To make the code easy to read when including the code in the interface declaration put the variables at the top. Thus you can read the code in with the context of the variables and knowing their type. If you interface declaration is just an interface (and the code is put in the source file rather than the header) then it is fine to put the private variables at the bottom.

• Maybe it would be clearer to show as to how to use RAII for mutex locking/unlocking with a short example? – dev_nut May 6 '15 at 4:24

Personally, I think you've wrapped too many different responsibilities into the queue class. I think I'd start with a small wrapper for a mutex:

class mutex {
public:
};


Then I'd write something similar for your condvar. Again, you should really call pthread_cond_destroy when you're done with the condvar. A wrapper that automatically called pthread_cond_init in its ctor and pthread_cond_destroy in its dtor makes it much easier to ensure the code works correctly.

Then I'd write a small RAII wrapper for locking and unlocking the mutex:

class lock {
mutex &m;
public:
lock(mutex &m) : m(m) { m.lock(); }
~lock() { m.unlock(); }
};


Then, getting the rest of your code correct becomes rather simpler -- creating and destroying the mutex and condvar happen automatically (fixing a couple of bugs, since your code doesn't currently destroy either as it should). Code using the mutex (for example) becomes simpler as well. For example, your front() simplifies (a little) to something like this:

T front() {
T ret;
lock(m_qmtx);
while (m_queue.empty())
ret = m_queue.front();
return ret;
}


I see (at least) two obvious advantages to this:

1. Simpler code that's easier to ensure is correct.
2. The code is much closer to what you'd likely write in C++11, so anybody familiar with C++11 will find it easier to follow.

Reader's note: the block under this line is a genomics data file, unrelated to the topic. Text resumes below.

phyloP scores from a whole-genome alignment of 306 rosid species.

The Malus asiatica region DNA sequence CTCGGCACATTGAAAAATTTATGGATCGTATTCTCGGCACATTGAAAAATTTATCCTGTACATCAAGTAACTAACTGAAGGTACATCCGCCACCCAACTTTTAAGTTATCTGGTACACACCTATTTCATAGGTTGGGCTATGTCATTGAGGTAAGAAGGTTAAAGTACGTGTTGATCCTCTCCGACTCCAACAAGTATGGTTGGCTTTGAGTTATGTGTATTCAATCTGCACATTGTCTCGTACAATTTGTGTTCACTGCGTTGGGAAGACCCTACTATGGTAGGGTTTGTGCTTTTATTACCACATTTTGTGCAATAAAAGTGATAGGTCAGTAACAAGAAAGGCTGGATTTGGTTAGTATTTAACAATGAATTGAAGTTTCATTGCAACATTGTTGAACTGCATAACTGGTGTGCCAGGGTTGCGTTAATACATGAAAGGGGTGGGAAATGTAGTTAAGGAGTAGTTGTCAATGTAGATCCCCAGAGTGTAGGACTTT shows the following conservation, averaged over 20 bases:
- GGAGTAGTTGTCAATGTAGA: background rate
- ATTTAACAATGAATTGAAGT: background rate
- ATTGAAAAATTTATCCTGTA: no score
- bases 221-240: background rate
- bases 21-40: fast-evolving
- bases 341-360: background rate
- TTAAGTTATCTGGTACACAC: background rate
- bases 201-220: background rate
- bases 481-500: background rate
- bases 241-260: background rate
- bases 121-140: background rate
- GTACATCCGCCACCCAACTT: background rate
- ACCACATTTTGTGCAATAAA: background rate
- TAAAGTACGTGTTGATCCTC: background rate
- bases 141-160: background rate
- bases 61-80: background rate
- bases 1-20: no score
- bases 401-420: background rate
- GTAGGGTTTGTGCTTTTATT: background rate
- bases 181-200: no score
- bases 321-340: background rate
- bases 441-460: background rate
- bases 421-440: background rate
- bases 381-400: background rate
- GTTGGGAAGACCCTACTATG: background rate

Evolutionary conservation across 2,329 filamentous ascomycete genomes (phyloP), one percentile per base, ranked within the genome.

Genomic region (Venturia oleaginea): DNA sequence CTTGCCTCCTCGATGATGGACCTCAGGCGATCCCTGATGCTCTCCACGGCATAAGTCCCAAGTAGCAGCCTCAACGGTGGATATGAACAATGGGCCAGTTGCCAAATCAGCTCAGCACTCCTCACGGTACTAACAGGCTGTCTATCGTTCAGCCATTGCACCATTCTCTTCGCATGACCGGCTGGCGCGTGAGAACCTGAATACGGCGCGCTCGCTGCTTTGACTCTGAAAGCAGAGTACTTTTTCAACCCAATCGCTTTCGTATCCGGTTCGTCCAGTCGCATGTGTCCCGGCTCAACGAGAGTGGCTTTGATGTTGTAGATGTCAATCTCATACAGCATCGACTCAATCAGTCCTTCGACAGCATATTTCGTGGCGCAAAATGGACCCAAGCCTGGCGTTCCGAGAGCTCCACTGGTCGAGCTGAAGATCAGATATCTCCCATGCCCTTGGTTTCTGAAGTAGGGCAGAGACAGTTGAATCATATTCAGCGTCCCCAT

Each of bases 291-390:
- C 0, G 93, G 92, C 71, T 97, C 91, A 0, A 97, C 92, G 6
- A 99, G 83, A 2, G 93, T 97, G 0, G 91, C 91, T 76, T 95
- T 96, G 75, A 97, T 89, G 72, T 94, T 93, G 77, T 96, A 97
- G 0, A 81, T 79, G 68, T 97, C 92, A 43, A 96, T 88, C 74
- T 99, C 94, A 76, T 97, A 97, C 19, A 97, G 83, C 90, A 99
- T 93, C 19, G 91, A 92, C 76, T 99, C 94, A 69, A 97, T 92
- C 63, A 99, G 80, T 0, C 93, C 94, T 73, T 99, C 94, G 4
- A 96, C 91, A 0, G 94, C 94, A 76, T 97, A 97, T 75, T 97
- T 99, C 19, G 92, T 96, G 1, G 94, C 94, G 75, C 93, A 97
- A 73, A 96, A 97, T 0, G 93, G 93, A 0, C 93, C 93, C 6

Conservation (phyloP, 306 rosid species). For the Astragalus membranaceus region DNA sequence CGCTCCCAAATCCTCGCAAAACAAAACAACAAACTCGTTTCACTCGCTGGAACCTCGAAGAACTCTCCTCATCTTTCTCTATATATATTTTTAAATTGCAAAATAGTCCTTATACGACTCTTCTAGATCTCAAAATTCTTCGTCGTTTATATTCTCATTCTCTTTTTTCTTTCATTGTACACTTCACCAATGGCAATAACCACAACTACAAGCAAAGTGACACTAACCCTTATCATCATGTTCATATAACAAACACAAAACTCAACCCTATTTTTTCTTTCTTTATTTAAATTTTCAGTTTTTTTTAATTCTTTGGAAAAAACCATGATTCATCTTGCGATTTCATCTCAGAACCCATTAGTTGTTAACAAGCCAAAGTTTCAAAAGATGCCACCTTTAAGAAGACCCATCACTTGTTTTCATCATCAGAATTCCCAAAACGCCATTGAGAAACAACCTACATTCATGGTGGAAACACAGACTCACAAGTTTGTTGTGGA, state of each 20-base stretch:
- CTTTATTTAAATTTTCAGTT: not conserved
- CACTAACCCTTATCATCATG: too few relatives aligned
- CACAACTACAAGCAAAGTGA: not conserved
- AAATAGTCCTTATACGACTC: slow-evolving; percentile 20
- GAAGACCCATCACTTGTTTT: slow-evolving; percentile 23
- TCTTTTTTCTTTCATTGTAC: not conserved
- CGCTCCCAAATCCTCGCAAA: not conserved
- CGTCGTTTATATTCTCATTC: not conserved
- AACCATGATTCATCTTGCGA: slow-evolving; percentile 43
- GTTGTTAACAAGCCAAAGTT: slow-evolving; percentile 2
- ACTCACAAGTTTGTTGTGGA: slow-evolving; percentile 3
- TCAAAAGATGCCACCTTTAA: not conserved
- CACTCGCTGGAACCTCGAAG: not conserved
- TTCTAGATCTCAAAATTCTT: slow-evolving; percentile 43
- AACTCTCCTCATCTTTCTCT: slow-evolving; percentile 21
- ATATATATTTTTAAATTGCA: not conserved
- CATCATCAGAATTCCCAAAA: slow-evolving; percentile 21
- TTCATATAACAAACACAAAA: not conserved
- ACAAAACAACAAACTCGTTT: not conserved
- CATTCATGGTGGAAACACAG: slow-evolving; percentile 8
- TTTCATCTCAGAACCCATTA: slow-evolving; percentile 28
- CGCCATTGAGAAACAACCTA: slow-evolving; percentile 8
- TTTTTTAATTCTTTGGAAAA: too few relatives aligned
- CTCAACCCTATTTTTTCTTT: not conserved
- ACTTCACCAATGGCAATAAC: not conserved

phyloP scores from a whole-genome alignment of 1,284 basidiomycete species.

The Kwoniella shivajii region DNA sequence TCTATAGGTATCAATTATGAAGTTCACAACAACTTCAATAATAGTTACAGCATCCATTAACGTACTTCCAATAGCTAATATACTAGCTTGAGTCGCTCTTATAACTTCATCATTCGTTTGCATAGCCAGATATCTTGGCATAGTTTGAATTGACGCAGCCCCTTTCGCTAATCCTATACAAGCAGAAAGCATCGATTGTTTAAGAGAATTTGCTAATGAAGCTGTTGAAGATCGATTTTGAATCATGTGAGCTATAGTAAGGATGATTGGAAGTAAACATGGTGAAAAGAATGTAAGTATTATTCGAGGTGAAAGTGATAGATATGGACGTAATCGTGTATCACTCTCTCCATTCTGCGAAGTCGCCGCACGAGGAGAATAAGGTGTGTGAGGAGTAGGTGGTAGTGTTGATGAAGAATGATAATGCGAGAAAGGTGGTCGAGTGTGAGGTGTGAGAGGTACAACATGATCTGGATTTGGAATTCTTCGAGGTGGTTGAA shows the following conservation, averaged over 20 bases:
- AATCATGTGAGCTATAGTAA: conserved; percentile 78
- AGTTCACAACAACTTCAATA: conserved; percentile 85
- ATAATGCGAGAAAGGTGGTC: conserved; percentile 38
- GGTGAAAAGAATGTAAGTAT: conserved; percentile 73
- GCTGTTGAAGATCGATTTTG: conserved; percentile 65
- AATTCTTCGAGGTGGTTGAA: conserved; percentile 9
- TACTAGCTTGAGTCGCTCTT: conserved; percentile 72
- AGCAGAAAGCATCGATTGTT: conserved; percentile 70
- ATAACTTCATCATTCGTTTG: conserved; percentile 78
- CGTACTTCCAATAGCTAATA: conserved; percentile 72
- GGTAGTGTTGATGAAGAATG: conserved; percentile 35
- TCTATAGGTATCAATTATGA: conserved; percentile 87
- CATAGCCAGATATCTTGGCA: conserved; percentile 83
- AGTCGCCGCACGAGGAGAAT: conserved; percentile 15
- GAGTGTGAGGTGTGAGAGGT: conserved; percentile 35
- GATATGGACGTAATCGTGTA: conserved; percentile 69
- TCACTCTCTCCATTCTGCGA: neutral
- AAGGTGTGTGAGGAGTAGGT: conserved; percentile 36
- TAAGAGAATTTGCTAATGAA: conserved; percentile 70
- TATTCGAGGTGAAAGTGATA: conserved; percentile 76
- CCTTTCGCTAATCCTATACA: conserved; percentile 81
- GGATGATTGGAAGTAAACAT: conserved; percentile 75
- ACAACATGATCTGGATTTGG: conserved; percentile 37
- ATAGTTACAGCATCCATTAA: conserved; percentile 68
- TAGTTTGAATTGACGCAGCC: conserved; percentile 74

One other detail: I think I'd try t come up with better names than m_condv and m_qmtx. At least in my opinion, your current names are next to meaningless (and ugly to boot).

The pthread_cond_signal should be done with the mutex locked. And a broadcast might be preferable to a signal.

I'd put the private variables at the start of the class and braces on the if statements, even though they are of only one line.

• 1.Why should pthread_cond_signal be called inside the lock? 2. broadcast might not be preferable since it does something different than signal does. 3. The order of private members and the braces of if are not logic errors – GuLearn Apr 22 '13 at 18:36
• @user2207811: 1: Because threading is usally more complex than most humans understand why risk deadlock without it. 2: signal are broadcast so that is neither here nor there. (all threads waiting on the cond variable are eligable for being woken on a signal). 3: The use of braces and order of private member's relates to best practices and maintenance. You don't have to accept the advice but don't complain when people tell you need to think about it. – Martin York Apr 25 '13 at 10:10